Are you in the right career? Ask yourself these questions

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Dorie Clark, author of “The Long Game: How to Be a Long-Term Thinker in a Short-Term World”.

We spend our days answering emails, going to meetings, checking to-do lists, and as our careers progress we sometimes wonder if we’ve chosen the right trade or if our lives weren’t better spent doing something else. . Rather than taking the time to answer these big questions, we focus on tasks for today or this week.

In the new book “The Long Game: How to Be a Long-Term Thinker in a Short-Term World,” published by Harvard Business Review this fall, author and professor Dorie Clark argues for another path. She argues that many of us need to think deeper and be more proactive about the direction in which we are heading.

Some people are on paths that will lead to dissatisfaction and regret if they don’t, Clark says, while others continue to turn around before they can make the breakthroughs they want.

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CNBC interviewed Clark this week about the messy job of building and sustaining a career. The exchange has been edited and condensed for clarity.

Annie Nova: You write that our psychology makes us think too much in the short term. How? ‘Or’ What?

Dorie Clark: Often times when we are faced with a situation where we do not know what to do, either because it is tactically complex: “How do we increase sales by 20% next year?” “- or existentially complex -” Should I really be in this position or do something else? – it’s much easier for us to put our heads down and keep working on the same things we were doing rather than stepping back and asking uncomfortable questions.

AN: We seem to really want to avoid existential questions.

DC: In modern western society, work has become the place of meaning for many people. If we start to worry that we are on the wrong track or not progressing as much as we would like, it can be extremely uncomfortable.

AN: But what are the consequences of not doing this reflection?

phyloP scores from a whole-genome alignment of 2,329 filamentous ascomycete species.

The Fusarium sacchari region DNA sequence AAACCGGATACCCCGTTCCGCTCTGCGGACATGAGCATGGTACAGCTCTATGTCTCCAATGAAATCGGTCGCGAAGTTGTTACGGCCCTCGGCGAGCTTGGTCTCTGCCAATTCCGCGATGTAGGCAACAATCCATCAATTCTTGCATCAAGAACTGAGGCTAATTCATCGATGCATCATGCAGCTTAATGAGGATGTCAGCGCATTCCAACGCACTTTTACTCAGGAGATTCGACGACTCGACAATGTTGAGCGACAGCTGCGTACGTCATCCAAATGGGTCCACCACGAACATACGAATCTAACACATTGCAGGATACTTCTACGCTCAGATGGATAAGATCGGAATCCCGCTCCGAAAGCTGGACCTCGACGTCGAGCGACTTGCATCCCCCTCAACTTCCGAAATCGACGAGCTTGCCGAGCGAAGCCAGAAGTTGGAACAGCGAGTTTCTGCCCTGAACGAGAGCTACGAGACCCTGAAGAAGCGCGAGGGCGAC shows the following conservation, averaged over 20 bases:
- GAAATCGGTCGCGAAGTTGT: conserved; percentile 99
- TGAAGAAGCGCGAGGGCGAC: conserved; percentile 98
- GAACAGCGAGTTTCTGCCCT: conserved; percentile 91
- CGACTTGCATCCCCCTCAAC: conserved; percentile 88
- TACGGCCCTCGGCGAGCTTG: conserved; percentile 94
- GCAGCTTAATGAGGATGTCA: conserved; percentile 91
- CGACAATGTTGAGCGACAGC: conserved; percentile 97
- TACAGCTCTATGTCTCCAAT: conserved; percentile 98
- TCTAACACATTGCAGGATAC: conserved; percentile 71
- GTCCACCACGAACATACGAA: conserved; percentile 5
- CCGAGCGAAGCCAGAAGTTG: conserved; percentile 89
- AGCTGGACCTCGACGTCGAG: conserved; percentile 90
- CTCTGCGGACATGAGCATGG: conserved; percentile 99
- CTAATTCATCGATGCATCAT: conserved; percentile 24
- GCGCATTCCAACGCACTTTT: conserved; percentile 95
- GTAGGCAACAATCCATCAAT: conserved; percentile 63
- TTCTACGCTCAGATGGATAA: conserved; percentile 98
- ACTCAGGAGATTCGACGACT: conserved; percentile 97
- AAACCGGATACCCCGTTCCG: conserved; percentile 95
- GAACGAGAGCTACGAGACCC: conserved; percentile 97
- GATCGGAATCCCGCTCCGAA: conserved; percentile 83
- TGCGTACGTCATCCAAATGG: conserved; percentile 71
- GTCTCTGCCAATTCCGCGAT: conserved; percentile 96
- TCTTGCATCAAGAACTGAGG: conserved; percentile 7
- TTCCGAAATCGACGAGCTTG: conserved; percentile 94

DC: If we are smart and motivated enough, we will hit our targets, but it can become uncomfortable and even tragic if it turns out belatedly that our targets were the wrong ones from the start.

AN: Ouch. How can we try to find out as early as possible if our targets are wrong?

DC: The first question to really analyze is whether the goal is intrinsic or extrinsic. Do you pursue this goal because it is something that matters to you or do you execute a scenario that you have internalized based on what society thinks is a good idea, or what people around you think is? a good idea ?

AN: If they find out they’re following a script, how can people turn to more self-determined goals?

CC: The societal story is that everyone must find their passion. But this framing can be crippling. It’s much easier to have the space to find out what you love and what you’re good at if you instead focus on answering the question, “What do you find interesting?” Overall, we need to keep things lighter while we’re in the discovery phase.

AN: For those who are confident in their ambitions, but doubt themselves or struggle, what is your advice?

DC: Again, if we look too closely at the entire task, whether it’s writing a book or being promoted to senior vice president, it can seem overwhelming. But if we are able to move forward in very small ways each day, this activity will get worse and the sense of momentum will keep us motivated. I also like to ask myself regularly, “What can I do today that will make tomorrow easier or better?” “


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